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Systemic Inflammatory Response Syndrome as Predictor of Poor Outcome in Nontraumatic Subarachnoid Hemorrhage Patients

Rass, Verena, MD1; Gaasch, Max, MD1; Kofler, Mario, MD1; Schiefecker, Alois Josef, MD, PhD1; Ianosi, Bogdan-Andrei, MD1,2; Rhomberg, Paul, MD3; Beer, Ronny, MD1; Pfausler, Bettina, MD1; Gizewski, Elke R., MD3; Thomé, Claudius, MD4; Schmutzhard, Erich, MD1; Helbok, Raimund, MD1

doi: 10.1097/CCM.0000000000003429
Online Clinical Investigations

Objectives: Subarachnoid hemorrhage is a life-threatening disease associated with high mortality and morbidity. A substantial number of patients develop systemic inflammatory response syndrome. We aimed to identify risk factors for systemic inflammatory response syndrome development and to evaluate the role of systemic inflammatory response syndrome on patients’ outcome.

Design: Retrospective observational cohort study of prospectively collected data.

Setting: Neurocritical care unit at a tertiary academic medical center.

Patients: Two-hundred and ninety-seven consecutive nontraumatic subarachnoid hemorrhage patients admitted to the neurologic ICU between 2010 and 2017.

Interventions: Systemic inflammatory response syndrome was diagnosed based on greater than or equal to two criteria (hypo-/hyperthermia, tachypnea, leukopenia/leukocytosis, tachycardia) and defined as early (≤ 3 d) and delayed (days 6–10) systemic inflammatory response syndrome burden (systemic inflammatory response syndrome positive days within the first 10 d). Using multivariate analysis, risk factors for the development of early and delayed systemic inflammatory response syndrome and the relationship of systemic inflammatory response syndrome with poor 3-month functional outcome (modified Rankin Scale score ≥ 3) were analyzed.

Measurements and Main Results: Seventy-eight percent of subarachnoid hemorrhage patients had early systemic inflammatory response syndrome, and 69% developed delayed systemic inflammatory response syndrome. Median systemic inflammatory response syndrome burden was 60% (interquartile range, 10–90%). Risk factors for early systemic inflammatory response syndrome were higher admission Hunt and Hess grade (odds ratio, 1.75; 95% CI, 1.09–2.83; p = 0.02), aneurysm clipping (odds ratio, 4.84; 95% CI, 1.02–23.05; p = 0.048), and higher modified Fisher Scale score (odds ratio, 1.88; 95% CI, 1.25–2.89; p = 0.003). Hunt and Hess grade and pneumonia were independently associated with delayed systemic inflammatory response syndrome development. Systemic inflammatory response syndrome burden (area under the curve, 0.84; 95% CI, 0.79–0.88) had a higher predictive value for 3-month poor outcome compared with early systemic inflammatory response syndrome (area under the curve, 0.76; 95% CI, 0.70–0.81; p < 0.001).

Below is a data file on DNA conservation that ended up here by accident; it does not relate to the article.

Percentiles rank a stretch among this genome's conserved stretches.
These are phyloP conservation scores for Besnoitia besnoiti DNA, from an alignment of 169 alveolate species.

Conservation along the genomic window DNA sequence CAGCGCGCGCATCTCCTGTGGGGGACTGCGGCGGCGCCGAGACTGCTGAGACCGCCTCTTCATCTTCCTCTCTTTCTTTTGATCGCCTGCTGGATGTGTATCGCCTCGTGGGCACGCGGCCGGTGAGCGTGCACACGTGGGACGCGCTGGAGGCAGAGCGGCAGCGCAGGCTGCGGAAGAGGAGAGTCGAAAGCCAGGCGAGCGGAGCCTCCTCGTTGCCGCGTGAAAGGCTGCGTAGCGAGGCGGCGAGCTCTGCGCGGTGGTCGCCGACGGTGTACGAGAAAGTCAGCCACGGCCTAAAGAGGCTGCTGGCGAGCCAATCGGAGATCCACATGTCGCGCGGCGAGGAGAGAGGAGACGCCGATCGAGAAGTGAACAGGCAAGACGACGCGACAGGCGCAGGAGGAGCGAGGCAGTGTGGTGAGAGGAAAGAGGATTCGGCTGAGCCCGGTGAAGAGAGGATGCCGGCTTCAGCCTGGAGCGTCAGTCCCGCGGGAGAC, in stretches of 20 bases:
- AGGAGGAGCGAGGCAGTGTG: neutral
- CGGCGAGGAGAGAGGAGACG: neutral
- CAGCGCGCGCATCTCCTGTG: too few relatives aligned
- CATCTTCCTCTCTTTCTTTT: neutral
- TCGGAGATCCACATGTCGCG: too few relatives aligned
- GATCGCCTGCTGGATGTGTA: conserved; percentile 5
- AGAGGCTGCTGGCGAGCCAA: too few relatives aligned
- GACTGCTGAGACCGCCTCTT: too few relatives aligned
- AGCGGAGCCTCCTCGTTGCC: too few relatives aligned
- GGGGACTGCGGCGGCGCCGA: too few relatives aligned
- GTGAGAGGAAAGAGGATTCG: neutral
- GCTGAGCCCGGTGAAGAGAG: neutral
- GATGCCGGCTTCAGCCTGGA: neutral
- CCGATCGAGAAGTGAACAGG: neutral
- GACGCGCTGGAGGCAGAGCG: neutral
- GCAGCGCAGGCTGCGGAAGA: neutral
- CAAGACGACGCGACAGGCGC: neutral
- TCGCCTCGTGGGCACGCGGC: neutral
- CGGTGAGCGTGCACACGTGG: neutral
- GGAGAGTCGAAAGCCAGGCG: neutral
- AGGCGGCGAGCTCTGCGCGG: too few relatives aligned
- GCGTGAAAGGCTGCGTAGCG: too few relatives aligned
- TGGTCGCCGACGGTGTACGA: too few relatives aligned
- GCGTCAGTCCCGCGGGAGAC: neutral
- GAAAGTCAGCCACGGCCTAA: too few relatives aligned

Conclusions: Systemic inflammatory response syndrome is common after subarachnoid hemorrhage and independently contributes to poor functional outcome. Systemic inflammatory response syndrome burden more accurately predicts poor outcome than early systemic inflammatory response syndrome.

1Neurological Intensive Care Unit, Department of Neurology, Medical University of Innsbruck, Innsbruck, Austria.

2Institute of Medical Informatics, UMIT: University for Health Sciences, Medical Informatics and Technology, Eduard Wallnoefer-Zentrum, Hall in Tirol, Austria.

3Department of Neuroradiology, Medical University of Innsbruck, Innsbruck, Austria.

4Department of Neurosurgery, Medical University of Innsbruck, Innsbruck, Austria.

This work was performed at the Neurological Intensive Care Unit, Department of Neurology, Medical University of Innsbruck, Innsbruck, Austria.

Supplemental digital content is available for this article. Direct URL citations appear in the printed text and are provided in the HTML and PDF versions of this article on the journal’s website (http://journals.lww.com/ccmjournal).

Dr. Beer’s institution received funding from Austrian Science Fund (FWF) (Project KLI375), and he received support for article research from the Austrian Science Fund. The remaining authors have disclosed that they do not have any potential conflicts of interest.

For information regarding this article, E-mail: raimund.helbok@tirol-kliniken.at; raimund.helbok@i-med.ac.at

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